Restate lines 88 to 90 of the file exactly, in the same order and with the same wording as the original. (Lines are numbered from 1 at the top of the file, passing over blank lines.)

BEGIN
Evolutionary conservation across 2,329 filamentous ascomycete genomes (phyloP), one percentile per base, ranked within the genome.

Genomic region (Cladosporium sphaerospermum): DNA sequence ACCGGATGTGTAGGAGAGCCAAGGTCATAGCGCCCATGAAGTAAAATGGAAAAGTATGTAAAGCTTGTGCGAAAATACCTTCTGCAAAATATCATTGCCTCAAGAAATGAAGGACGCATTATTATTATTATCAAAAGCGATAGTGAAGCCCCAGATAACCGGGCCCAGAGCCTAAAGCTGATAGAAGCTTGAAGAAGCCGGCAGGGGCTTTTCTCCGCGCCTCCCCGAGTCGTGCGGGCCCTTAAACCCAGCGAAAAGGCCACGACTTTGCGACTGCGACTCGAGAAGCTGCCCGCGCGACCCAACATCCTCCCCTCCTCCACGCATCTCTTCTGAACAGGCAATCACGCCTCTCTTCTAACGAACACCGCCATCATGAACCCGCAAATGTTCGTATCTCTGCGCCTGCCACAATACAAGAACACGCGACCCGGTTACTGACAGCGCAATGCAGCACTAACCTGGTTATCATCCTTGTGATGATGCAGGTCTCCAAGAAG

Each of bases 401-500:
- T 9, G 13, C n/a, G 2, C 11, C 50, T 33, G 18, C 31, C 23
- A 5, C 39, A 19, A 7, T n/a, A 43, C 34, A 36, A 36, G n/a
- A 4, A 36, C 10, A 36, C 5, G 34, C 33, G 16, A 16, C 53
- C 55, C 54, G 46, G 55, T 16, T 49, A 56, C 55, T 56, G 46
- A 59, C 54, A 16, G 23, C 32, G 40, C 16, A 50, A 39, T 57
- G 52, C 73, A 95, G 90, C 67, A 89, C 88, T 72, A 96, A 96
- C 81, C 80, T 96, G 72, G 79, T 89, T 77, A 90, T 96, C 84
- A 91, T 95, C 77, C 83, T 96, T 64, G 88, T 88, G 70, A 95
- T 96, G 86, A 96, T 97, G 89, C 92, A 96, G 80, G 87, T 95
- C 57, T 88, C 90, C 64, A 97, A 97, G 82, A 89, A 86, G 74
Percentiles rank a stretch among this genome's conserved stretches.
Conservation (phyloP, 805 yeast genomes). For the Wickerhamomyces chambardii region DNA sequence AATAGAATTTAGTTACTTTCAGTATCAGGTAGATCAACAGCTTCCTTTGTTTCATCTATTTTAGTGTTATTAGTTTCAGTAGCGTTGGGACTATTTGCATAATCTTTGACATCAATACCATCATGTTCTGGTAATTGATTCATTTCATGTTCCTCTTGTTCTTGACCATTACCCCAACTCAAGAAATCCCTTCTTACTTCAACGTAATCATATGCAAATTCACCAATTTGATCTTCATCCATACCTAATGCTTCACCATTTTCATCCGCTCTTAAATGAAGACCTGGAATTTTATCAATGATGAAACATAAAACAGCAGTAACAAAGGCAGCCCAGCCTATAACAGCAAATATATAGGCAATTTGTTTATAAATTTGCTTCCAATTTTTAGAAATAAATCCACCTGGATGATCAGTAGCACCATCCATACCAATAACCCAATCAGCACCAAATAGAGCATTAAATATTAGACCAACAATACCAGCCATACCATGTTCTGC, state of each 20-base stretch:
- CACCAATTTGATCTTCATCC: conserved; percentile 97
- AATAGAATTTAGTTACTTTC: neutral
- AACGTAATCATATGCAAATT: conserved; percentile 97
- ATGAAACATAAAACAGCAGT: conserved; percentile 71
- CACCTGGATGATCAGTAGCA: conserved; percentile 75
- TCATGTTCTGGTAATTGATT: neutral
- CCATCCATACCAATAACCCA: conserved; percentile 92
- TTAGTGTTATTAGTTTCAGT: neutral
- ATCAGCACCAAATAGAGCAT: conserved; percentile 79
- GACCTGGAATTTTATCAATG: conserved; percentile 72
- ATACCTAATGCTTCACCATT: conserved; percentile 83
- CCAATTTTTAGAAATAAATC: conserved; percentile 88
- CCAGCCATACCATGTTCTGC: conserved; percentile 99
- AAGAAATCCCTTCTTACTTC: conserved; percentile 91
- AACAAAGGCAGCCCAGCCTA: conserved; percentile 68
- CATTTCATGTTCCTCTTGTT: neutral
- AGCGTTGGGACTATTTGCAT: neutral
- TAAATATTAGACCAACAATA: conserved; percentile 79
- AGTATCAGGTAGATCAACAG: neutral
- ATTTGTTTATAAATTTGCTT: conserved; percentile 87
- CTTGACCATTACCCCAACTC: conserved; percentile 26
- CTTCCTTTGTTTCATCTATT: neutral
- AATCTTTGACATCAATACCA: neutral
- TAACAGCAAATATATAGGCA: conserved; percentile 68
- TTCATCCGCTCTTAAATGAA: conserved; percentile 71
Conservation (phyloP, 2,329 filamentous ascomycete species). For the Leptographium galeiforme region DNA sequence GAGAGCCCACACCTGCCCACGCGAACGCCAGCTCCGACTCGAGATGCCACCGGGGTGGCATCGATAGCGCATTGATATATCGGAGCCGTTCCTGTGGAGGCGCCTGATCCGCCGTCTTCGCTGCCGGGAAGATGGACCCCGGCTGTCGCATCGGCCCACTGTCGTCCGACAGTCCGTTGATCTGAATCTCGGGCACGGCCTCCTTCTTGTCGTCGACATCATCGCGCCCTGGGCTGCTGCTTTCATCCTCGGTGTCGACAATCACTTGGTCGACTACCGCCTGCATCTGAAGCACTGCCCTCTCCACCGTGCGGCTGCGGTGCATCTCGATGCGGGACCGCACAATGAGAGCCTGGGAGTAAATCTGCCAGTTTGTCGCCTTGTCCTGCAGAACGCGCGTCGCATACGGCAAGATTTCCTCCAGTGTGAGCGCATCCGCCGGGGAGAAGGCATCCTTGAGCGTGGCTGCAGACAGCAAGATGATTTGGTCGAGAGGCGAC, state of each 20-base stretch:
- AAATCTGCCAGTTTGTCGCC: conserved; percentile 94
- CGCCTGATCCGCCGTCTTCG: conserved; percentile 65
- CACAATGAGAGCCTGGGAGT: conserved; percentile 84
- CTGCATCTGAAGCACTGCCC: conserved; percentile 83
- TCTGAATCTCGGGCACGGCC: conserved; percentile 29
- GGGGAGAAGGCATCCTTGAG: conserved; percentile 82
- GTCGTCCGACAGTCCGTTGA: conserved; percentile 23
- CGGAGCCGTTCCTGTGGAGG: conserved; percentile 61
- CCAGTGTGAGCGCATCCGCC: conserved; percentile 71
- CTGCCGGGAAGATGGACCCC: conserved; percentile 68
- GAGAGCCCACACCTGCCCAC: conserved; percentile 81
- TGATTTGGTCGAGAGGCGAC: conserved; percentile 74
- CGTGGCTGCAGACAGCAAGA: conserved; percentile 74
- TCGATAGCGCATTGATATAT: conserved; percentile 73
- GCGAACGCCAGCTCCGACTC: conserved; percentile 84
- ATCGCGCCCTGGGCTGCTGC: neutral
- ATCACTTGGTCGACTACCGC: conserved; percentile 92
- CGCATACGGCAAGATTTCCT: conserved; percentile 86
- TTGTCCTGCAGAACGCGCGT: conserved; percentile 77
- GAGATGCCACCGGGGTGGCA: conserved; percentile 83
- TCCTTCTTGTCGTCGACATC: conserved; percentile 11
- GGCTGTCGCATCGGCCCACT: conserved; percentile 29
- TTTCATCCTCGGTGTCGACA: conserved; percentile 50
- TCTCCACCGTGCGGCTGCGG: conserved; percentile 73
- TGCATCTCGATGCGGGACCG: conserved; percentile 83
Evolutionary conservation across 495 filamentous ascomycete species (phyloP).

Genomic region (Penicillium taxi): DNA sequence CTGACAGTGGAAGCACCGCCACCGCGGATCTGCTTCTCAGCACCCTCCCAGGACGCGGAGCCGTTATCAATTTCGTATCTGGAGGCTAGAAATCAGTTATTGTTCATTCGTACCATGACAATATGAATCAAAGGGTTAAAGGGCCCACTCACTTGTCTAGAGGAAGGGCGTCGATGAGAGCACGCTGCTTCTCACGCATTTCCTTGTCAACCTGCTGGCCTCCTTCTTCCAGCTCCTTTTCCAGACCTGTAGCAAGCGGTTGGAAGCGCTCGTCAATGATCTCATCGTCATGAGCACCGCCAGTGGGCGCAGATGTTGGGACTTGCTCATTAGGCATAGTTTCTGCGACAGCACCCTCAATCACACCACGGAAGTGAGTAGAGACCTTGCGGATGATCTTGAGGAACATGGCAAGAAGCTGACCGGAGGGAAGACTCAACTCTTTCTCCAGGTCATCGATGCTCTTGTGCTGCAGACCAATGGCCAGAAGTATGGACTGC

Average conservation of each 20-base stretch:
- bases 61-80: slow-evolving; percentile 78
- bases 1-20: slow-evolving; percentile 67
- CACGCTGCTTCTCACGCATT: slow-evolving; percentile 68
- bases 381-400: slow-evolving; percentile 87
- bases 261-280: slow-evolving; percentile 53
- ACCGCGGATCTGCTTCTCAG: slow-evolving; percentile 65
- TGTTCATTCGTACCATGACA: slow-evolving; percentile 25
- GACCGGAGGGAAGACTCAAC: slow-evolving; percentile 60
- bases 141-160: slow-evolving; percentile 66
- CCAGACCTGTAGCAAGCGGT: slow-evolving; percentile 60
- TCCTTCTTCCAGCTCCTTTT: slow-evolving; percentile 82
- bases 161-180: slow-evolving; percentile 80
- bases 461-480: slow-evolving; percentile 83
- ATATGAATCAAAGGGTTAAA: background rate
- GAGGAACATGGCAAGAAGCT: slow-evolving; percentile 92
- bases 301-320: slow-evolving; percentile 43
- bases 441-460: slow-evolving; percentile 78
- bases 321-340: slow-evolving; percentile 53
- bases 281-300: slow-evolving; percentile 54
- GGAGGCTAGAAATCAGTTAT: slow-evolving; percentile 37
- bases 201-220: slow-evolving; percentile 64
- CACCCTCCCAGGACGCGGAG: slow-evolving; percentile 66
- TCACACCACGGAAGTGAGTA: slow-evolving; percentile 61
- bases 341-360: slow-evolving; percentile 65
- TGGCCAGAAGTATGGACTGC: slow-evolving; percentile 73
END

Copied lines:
- bases 281-300: slow-evolving; percentile 54
- GGAGGCTAGAAATCAGTTAT: slow-evolving; percentile 37
- bases 201-220: slow-evolving; percentile 64